Double Mountains (Texas)
Double Mountains is the name of a pair of flat-topped buttes located 13 miles (21 km) southwest of Aspermont in Stonewall County, Texas. While the Handbook of Texas gives their elevation as either 2,000 ft (610 m) or 2,400 ft (732 m), United States Geological Survey maps give the elevation of the western mountain as 2,523 ft (769 m)  and that of the eastern mountain as between 2,580 ft (786 m) and 2,600 ft (792 m). Together, the mountains form part of the high ground dividing the watersheds of the Salt Fork and Double Mountain Fork Brazos River.
Double Mountains, viewed from the south
|Elevation||2580+ feet (786+ m) |
|Prominence||540 ft (160 m) |
|Location||Stonewall County, Texas, U.S.|
|Parent range||Plains of Central Texas|
|Topo map||USGS Double Mountains|
|Age of rock||Cretaceous (Comanche Series)|
|Mountain type||Erosional remnant|
Rising some 500–800 feet (150–250 m) above the surrounding plains, the higher eastern mountain is the highest point in Stonewall County and the most topographically prominent point for almost 160 miles (257 km), the nearest more prominent peak being Mount Scott in Oklahoma. As such an isolated geographical feature, the mountains are visible from a great distance, and feature commanding views from their tops.
Their prominence has long made them important regional landmarks, dating back at least to 1788, when Jose Mares opened a trail from San Antonio to Santa Fe; thereafter, the mountains were waymarkers "for every westward expedition and a rendezvous for buffalo hunters." They were also cited by the surveying party of Randolph B. Marcy in 1849.
Although paved roads do not lead directly to the mountains, they are accessible via paved Farm to Market Roads 2211 and 610 and dirt county roads; a steep dirt road leads up to the summit of each of the pair of mountains. A prominent radio tower stands on the eastern summit.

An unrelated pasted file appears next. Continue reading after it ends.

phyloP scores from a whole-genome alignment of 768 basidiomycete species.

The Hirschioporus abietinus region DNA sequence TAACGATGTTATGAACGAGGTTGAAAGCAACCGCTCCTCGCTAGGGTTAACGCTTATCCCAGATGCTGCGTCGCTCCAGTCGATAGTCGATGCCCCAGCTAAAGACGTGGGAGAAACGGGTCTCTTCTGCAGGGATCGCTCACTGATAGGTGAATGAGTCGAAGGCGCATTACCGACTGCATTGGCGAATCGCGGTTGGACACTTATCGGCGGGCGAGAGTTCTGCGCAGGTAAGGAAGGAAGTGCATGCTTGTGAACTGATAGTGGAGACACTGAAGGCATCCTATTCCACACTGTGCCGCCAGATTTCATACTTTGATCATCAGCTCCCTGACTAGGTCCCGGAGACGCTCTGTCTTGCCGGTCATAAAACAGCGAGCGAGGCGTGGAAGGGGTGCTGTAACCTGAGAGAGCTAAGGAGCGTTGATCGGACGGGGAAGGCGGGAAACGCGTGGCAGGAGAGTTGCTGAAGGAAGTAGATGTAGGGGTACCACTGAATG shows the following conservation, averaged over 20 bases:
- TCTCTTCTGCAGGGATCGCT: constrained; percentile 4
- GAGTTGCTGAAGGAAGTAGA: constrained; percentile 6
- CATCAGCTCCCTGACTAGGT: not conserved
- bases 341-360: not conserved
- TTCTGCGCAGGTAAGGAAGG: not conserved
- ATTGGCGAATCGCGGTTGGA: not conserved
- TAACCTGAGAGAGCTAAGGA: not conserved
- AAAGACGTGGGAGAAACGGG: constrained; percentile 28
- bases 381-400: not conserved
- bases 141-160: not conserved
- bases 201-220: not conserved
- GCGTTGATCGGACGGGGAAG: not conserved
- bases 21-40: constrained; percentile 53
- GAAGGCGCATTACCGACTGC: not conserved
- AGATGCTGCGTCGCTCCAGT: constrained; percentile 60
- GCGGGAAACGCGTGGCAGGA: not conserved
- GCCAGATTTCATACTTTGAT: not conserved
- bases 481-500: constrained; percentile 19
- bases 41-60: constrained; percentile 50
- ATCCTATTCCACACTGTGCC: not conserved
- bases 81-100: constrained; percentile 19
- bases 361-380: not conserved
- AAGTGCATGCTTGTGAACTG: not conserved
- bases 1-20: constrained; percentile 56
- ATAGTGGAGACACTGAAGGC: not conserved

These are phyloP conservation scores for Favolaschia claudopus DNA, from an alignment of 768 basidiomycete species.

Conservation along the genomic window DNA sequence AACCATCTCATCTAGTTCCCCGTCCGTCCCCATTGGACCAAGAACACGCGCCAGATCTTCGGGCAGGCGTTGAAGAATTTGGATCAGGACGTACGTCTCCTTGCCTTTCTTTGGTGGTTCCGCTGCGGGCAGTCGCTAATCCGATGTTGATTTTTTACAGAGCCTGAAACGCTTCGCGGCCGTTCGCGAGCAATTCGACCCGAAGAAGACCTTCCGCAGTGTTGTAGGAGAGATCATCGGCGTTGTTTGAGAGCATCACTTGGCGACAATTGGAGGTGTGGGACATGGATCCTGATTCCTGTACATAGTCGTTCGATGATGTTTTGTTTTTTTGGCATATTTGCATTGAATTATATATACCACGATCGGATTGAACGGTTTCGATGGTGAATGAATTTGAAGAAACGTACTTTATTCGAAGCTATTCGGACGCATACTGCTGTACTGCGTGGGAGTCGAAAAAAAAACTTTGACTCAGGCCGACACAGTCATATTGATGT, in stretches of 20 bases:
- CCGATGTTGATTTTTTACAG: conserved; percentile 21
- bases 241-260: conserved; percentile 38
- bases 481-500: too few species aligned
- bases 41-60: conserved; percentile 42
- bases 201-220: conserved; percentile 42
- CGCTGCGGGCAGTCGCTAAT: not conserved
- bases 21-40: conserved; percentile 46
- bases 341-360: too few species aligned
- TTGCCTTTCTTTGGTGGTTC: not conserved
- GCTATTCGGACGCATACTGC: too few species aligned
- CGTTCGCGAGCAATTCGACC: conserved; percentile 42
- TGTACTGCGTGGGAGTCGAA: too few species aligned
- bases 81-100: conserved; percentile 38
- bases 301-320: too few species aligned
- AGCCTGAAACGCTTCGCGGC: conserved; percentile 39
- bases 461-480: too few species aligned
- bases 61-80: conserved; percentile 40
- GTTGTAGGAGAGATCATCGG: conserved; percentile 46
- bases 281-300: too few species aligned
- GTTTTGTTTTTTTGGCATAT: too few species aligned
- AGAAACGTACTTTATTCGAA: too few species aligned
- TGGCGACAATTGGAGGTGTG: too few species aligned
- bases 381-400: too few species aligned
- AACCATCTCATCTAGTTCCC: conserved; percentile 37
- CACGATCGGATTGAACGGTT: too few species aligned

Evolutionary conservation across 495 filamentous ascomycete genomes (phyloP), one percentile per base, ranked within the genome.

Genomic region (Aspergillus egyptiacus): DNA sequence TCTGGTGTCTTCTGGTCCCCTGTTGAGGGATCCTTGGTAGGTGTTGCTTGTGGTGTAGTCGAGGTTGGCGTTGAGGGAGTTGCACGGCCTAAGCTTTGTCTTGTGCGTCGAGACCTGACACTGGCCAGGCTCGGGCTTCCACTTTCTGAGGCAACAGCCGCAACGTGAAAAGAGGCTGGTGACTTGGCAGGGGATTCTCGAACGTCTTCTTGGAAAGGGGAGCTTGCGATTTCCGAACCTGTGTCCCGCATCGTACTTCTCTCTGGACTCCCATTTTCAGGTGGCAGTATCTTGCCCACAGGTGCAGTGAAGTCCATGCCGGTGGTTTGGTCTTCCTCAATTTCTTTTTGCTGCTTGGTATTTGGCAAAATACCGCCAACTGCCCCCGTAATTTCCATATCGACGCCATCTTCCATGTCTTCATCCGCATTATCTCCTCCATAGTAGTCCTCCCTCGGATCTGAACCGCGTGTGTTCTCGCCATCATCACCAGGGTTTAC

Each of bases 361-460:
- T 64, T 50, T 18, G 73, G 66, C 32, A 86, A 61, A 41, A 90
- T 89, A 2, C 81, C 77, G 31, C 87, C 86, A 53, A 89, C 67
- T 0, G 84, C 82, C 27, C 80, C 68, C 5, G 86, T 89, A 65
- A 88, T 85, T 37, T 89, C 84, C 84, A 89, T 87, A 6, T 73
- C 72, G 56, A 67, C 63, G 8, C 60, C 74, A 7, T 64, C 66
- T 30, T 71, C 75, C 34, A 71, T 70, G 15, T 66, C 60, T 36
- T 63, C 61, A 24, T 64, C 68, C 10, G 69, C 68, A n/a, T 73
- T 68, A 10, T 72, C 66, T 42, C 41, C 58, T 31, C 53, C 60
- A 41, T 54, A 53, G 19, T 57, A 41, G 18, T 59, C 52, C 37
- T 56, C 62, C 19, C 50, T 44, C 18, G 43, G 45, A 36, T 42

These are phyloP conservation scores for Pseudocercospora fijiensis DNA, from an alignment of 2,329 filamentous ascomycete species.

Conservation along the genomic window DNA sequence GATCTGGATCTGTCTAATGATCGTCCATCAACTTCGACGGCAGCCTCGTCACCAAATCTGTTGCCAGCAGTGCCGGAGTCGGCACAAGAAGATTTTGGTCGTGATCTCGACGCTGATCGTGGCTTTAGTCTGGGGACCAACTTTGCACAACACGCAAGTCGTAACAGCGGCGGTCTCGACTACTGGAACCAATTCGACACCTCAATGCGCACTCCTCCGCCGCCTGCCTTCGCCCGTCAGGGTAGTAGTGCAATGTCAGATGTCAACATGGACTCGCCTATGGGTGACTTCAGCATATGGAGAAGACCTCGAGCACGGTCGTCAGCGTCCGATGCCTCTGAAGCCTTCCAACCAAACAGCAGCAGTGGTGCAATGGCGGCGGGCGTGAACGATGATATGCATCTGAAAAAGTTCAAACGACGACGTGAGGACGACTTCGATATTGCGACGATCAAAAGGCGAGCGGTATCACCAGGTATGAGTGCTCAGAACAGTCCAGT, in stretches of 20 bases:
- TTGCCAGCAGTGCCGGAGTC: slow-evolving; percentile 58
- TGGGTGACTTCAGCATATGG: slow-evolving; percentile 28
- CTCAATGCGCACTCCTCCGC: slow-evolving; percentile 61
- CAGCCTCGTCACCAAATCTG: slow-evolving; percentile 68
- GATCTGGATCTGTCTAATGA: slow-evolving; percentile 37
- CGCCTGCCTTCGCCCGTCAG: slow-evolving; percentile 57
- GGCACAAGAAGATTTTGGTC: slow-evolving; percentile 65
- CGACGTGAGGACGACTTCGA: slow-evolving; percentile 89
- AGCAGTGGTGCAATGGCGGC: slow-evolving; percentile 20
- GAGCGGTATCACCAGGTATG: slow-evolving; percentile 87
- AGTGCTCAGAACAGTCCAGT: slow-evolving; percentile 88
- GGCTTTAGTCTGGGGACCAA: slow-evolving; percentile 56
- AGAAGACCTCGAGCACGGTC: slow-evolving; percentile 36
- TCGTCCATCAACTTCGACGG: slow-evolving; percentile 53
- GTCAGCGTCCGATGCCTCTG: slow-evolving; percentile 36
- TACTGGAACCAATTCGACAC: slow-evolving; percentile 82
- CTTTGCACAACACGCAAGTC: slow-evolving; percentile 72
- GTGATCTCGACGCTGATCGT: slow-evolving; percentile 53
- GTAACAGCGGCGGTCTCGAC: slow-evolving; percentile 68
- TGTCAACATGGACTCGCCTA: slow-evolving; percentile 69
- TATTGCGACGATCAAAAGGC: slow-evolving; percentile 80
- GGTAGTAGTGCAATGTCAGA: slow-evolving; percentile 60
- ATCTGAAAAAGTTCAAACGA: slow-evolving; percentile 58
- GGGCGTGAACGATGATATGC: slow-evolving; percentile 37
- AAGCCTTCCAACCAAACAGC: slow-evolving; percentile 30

Town of Double MountainEdit
A town of Double Mountain once existed a few miles north of the hills. Established in 1886, the community featured a post office, sheriff, schoolhouse, and Methodist and Baptist churches for several years in the late 19th and early 20th centuries, but had become a ghost town by the 1980s.
- "Double Mountains, Texas". Peakbagger.com. Retrieved 2008-08-14.
- "Stonewall County High Point Trip Report". Retrieved 2008-08-14.
- "Double Mountains". Geographic Names Information System. United States Geological Survey.
- Patton, L.T. 1930. The geology of Stonewall County, Texas. The University of Texas Bulletin No. 3027, 76 pp.
- "Handbook of Texas Online — Stonewall County". Retrieved 2008-08-14.
- "Handbook of Texas Online — Double Mountain". Retrieved 2008-08-14.
- "Double Mountain (in Stonewall County Texas) Place Profile". Retrieved 2008-08-14.
- Hodge, Larry; Syers, Ed (2000). Backroads of Texas (4th ed.). Lanham, MD: Lone Star Books.
- "Prominence Ladder from Double Mountains". Retrieved 2015-01-18.
- "Quanah Parker - Biography of the Famous Leader". Retrieved 2008-08-22.
- "Brazos River Canyonlands - Double Mountain". Retrieved 2008-08-22.